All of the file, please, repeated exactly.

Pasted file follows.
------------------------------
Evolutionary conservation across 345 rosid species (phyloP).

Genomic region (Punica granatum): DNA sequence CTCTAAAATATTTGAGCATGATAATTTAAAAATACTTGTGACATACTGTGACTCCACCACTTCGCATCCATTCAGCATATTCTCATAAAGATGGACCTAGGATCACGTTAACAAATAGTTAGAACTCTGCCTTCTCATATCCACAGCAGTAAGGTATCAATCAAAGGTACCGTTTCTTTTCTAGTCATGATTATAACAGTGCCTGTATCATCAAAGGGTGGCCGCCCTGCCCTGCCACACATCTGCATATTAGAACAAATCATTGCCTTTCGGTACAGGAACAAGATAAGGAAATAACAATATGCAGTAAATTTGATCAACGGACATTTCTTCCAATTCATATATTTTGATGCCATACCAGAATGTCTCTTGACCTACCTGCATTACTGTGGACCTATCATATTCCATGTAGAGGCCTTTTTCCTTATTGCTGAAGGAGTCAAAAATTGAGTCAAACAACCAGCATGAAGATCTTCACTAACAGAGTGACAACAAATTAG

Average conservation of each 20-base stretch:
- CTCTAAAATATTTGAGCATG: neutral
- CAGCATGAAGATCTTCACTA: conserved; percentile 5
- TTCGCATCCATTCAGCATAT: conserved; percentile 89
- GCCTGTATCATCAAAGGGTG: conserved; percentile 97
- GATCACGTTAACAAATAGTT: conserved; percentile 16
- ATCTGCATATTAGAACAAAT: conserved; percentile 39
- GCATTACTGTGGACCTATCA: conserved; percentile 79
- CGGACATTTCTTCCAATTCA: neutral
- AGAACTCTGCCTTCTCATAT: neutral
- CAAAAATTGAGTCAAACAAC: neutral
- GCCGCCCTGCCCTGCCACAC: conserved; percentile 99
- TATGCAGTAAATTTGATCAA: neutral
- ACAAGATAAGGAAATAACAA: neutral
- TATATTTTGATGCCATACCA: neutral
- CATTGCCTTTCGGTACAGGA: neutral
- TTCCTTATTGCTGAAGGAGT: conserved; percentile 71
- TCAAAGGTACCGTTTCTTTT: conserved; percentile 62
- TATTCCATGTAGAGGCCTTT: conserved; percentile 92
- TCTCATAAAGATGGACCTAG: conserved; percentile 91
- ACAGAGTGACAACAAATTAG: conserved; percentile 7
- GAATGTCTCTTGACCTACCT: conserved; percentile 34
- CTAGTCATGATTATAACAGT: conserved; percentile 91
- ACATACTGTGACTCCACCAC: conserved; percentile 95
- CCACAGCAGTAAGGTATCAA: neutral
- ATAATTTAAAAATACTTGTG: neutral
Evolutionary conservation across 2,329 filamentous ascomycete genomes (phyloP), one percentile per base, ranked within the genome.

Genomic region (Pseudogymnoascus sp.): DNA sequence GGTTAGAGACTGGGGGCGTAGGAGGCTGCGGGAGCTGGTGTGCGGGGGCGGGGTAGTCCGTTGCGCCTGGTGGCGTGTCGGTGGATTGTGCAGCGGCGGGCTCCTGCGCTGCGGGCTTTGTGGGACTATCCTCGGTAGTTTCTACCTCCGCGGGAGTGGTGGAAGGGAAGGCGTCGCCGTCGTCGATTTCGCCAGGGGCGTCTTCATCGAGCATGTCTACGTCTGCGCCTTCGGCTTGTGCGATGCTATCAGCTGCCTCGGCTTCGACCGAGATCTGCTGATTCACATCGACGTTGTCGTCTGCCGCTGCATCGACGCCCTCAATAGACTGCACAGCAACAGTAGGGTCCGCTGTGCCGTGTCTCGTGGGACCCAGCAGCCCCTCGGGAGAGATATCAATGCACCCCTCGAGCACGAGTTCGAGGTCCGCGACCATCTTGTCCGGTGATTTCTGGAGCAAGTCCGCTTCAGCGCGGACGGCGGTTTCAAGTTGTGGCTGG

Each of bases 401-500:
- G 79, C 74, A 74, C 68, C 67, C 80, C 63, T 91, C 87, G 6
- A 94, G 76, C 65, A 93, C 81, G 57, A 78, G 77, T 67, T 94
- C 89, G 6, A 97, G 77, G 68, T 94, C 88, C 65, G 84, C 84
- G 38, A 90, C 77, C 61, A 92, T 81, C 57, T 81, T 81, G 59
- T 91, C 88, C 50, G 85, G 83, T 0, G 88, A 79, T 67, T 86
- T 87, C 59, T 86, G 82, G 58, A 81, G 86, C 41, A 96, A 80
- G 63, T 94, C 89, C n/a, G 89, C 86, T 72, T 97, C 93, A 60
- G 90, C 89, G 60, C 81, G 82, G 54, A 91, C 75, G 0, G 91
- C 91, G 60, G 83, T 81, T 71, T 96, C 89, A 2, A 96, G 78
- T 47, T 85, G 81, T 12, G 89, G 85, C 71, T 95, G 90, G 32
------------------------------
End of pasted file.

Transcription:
Evolutionary conservation across 345 rosid species (phyloP).

Genomic region (Punica granatum): DNA sequence CTCTAAAATATTTGAGCATGATAATTTAAAAATACTTGTGACATACTGTGACTCCACCACTTCGCATCCATTCAGCATATTCTCATAAAGATGGACCTAGGATCACGTTAACAAATAGTTAGAACTCTGCCTTCTCATATCCACAGCAGTAAGGTATCAATCAAAGGTACCGTTTCTTTTCTAGTCATGATTATAACAGTGCCTGTATCATCAAAGGGTGGCCGCCCTGCCCTGCCACACATCTGCATATTAGAACAAATCATTGCCTTTCGGTACAGGAACAAGATAAGGAAATAACAATATGCAGTAAATTTGATCAACGGACATTTCTTCCAATTCATATATTTTGATGCCATACCAGAATGTCTCTTGACCTACCTGCATTACTGTGGACCTATCATATTCCATGTAGAGGCCTTTTTCCTTATTGCTGAAGGAGTCAAAAATTGAGTCAAACAACCAGCATGAAGATCTTCACTAACAGAGTGACAACAAATTAG

Average conservation of each 20-base stretch:
- CTCTAAAATATTTGAGCATG: neutral
- CAGCATGAAGATCTTCACTA: conserved; percentile 5
- TTCGCATCCATTCAGCATAT: conserved; percentile 89
- GCCTGTATCATCAAAGGGTG: conserved; percentile 97
- GATCACGTTAACAAATAGTT: conserved; percentile 16
- ATCTGCATATTAGAACAAAT: conserved; percentile 39
- GCATTACTGTGGACCTATCA: conserved; percentile 79
- CGGACATTTCTTCCAATTCA: neutral
- AGAACTCTGCCTTCTCATAT: neutral
- CAAAAATTGAGTCAAACAAC: neutral
- GCCGCCCTGCCCTGCCACAC: conserved; percentile 99
- TATGCAGTAAATTTGATCAA: neutral
- ACAAGATAAGGAAATAACAA: neutral
- TATATTTTGATGCCATACCA: neutral
- CATTGCCTTTCGGTACAGGA: neutral
- TTCCTTATTGCTGAAGGAGT: conserved; percentile 71
- TCAAAGGTACCGTTTCTTTT: conserved; percentile 62
- TATTCCATGTAGAGGCCTTT: conserved; percentile 92
- TCTCATAAAGATGGACCTAG: conserved; percentile 91
- ACAGAGTGACAACAAATTAG: conserved; percentile 7
- GAATGTCTCTTGACCTACCT: conserved; percentile 34
- CTAGTCATGATTATAACAGT: conserved; percentile 91
- ACATACTGTGACTCCACCAC: conserved; percentile 95
- CCACAGCAGTAAGGTATCAA: neutral
- ATAATTTAAAAATACTTGTG: neutral
Evolutionary conservation across 2,329 filamentous ascomycete genomes (phyloP), one percentile per base, ranked within the genome.

Genomic region (Pseudogymnoascus sp.): DNA sequence GGTTAGAGACTGGGGGCGTAGGAGGCTGCGGGAGCTGGTGTGCGGGGGCGGGGTAGTCCGTTGCGCCTGGTGGCGTGTCGGTGGATTGTGCAGCGGCGGGCTCCTGCGCTGCGGGCTTTGTGGGACTATCCTCGGTAGTTTCTACCTCCGCGGGAGTGGTGGAAGGGAAGGCGTCGCCGTCGTCGATTTCGCCAGGGGCGTCTTCATCGAGCATGTCTACGTCTGCGCCTTCGGCTTGTGCGATGCTATCAGCTGCCTCGGCTTCGACCGAGATCTGCTGATTCACATCGACGTTGTCGTCTGCCGCTGCATCGACGCCCTCAATAGACTGCACAGCAACAGTAGGGTCCGCTGTGCCGTGTCTCGTGGGACCCAGCAGCCCCTCGGGAGAGATATCAATGCACCCCTCGAGCACGAGTTCGAGGTCCGCGACCATCTTGTCCGGTGATTTCTGGAGCAAGTCCGCTTCAGCGCGGACGGCGGTTTCAAGTTGTGGCTGG

Each of bases 401-500:
- G 79, C 74, A 74, C 68, C 67, C 80, C 63, T 91, C 87, G 6
- A 94, G 76, C 65, A 93, C 81, G 57, A 78, G 77, T 67, T 94
- C 89, G 6, A 97, G 77, G 68, T 94, C 88, C 65, G 84, C 84
- G 38, A 90, C 77, C 61, A 92, T 81, C 57, T 81, T 81, G 59
- T 91, C 88, C 50, G 85, G 83, T 0, G 88, A 79, T 67, T 86
- T 87, C 59, T 86, G 82, G 58, A 81, G 86, C 41, A 96, A 80
- G 63, T 94, C 89, C n/a, G 89, C 86, T 72, T 97, C 93, A 60
- G 90, C 89, G 60, C 81, G 82, G 54, A 91, C 75, G 0, G 91
- C 91, G 60, G 83, T 81, T 71, T 96, C 89, A 2, A 96, G 78
- T 47, T 85, G 81, T 12, G 89, G 85, C 71, T 95, G 90, G 32